By  Babafemi Ojudu

Let me start by expressing my profound gratitude for the invitation to rub minds with you. I am proud to be here, and this opportunity fills me with nostalgia about my sojourn here nearly three decades ago. I feel so much at home in this institution, and I am proud and eternally grateful to providence that I passed through this great citadel of learning, renamed after the legendary Chief Obafemi Awolowo, a man of unparalleled intellect, and a colossus amongst men. Great Ife!

This university has a great and enviable tradition. It was started by perhaps the most forward-looking, progressive and cerebral political elite in modern Africa. Ife was conceived as a university that will be at the vanguard of the transformation of a region that was wedded to all the ideals of socio-economic and political transformation. As Chief Awolowo was given to re-stating, “man is the measure of all things.” Therefore, human development was the foundational and fundamental force that defined the era which led to the founding of this great university. The political elite who collaborated with the intellectual elite of our region of Nigeria to start this university were persuaded that human imagination knew no limit; therefore, they sought to create a centre of universal intellectual activity that will actualize a progressive vision of human possibilities, thus exemplifying the motto of the Action Group, “Freedom for all, life more abundant.”

In this sense, the very foundation of this university is based on the belief in the possibilities of socio-economic and political transformation; a transformation that is based solidly on human intellect and its limitless potential. When it was founded, this university was in itself a radical idea. Ife was a radical idea in that, even though other universities founded in Africa in the same decade, that is, in the 1960s, were all based on the recognition of the role of the intellect in Africa’s development, Ife’s founders believed in something even greater than that. Ife’s founders were persuaded that if human intellect was given the greatest opportunity to develop in Africa, starting from this region of Nigeria, Africa could rise to a place in the sun and be at par with the most accomplished nation in the modern world. It should be no surprise therefore that within a decade of its founding, Ife had become the very manifestation of radical thought as well as radical action. Indeed, this is the university that stood so much at the centre of the relationship between the town and gown that many could justifiably speak about what was called the “Ife Phenomenon.” No less could be said about a university that once boasted of the likes of Professor Wole Soyinka, the first African Nobel Laureate in Literature. Great Ife!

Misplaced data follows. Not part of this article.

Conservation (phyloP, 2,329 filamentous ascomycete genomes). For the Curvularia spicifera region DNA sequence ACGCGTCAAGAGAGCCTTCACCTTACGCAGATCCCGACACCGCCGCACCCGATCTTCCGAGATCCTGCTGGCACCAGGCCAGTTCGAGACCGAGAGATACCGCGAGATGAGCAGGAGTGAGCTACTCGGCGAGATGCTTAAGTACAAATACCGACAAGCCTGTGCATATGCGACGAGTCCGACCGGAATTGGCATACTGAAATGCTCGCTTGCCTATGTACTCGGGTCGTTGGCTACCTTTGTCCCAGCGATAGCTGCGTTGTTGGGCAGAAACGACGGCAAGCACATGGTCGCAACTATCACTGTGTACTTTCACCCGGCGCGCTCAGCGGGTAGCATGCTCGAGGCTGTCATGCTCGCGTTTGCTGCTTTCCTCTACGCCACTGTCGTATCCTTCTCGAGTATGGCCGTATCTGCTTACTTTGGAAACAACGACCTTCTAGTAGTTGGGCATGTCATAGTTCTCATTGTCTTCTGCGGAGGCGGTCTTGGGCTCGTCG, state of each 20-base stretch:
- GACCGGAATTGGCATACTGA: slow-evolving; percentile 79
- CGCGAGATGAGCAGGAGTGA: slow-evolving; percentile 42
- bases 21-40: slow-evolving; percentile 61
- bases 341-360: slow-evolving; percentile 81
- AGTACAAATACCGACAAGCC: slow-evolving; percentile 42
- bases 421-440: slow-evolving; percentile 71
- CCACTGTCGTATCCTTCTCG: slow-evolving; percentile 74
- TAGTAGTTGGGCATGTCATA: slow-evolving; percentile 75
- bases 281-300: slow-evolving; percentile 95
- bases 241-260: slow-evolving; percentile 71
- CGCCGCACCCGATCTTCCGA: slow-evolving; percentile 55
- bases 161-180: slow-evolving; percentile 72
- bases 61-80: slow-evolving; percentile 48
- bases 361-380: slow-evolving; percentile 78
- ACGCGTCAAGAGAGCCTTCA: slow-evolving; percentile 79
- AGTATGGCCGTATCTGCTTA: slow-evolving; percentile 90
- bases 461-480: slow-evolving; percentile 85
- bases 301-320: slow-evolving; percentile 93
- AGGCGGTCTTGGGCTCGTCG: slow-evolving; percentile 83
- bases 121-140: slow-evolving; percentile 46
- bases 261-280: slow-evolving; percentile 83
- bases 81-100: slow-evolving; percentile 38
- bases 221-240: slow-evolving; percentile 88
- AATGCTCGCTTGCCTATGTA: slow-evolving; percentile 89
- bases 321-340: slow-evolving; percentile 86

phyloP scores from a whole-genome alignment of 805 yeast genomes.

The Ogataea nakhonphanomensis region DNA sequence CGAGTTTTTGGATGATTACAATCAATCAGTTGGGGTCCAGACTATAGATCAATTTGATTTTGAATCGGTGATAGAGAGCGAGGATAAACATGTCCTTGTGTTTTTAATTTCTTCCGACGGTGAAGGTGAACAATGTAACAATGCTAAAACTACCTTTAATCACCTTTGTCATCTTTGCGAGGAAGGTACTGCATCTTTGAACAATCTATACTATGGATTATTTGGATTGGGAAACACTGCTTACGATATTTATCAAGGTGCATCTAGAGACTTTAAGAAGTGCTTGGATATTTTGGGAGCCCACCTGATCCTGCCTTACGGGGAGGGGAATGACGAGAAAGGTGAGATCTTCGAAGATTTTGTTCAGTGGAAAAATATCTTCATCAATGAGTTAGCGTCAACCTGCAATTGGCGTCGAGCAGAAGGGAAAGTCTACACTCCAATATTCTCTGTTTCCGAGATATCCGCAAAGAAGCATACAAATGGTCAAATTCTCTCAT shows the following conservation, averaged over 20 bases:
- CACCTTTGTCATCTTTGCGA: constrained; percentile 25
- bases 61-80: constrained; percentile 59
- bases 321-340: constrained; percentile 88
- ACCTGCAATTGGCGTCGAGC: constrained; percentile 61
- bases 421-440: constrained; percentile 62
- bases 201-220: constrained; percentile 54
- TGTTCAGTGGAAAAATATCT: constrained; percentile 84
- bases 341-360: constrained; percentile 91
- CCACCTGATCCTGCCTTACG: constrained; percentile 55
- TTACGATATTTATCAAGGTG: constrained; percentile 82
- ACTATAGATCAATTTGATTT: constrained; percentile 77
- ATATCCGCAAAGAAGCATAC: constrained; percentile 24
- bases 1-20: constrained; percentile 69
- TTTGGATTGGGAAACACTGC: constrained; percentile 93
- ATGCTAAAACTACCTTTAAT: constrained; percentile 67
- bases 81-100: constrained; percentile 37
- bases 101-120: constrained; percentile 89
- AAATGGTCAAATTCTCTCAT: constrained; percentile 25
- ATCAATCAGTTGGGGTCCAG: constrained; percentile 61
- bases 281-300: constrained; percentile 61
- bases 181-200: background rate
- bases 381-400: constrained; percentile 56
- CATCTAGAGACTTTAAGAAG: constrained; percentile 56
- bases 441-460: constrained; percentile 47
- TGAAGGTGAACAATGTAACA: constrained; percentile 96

As a centre of the intellectual revolt that once defined this country, and attempted to redefine it along progressive line, Ife is the best place to come to discuss the subject of national transformation. Especially as it concerns one of the most critical democratic institutions in Nigeria, the legislature.

What is the role of the legislature in national transformation? How is that role to be understood in the context of the ongoing aspirations for a review of the 1999 Constitution? What are the challenges posed by, and facing, the current National Assembly in the context of the unimpeachable quest of our people for a new Nigeria? I will attempt to confront these questions from my vantage position as a Senator of the Federal Republic and also based on my long years of engagement with the possibilities of national transformation as a public affairs journalist.

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THE LEGISLATURE: ROLE AND PRECEPTS

Legislative history in modern Nigeria started after the annexation of Lagos in 1861 by the British colonialists. They set up a Legislative Council in the colony of Lagos to “assist and advise” the Governor. The Legislative Council was not a representative council, nor did it have law-making powers. The governor was not even bound to accept its advice. Perhaps this may remind you of the recent controversy in which the president’s spokesperson stated that the resolution of the National Assembly was a mere “advice” which the president could ignore. If that attitude of the presidency reminds you of the colonial governor, perhaps that would suggest to you the challenges that we face almost one and half centuries after the first legislative house was established in Nigeria. But then, I digress.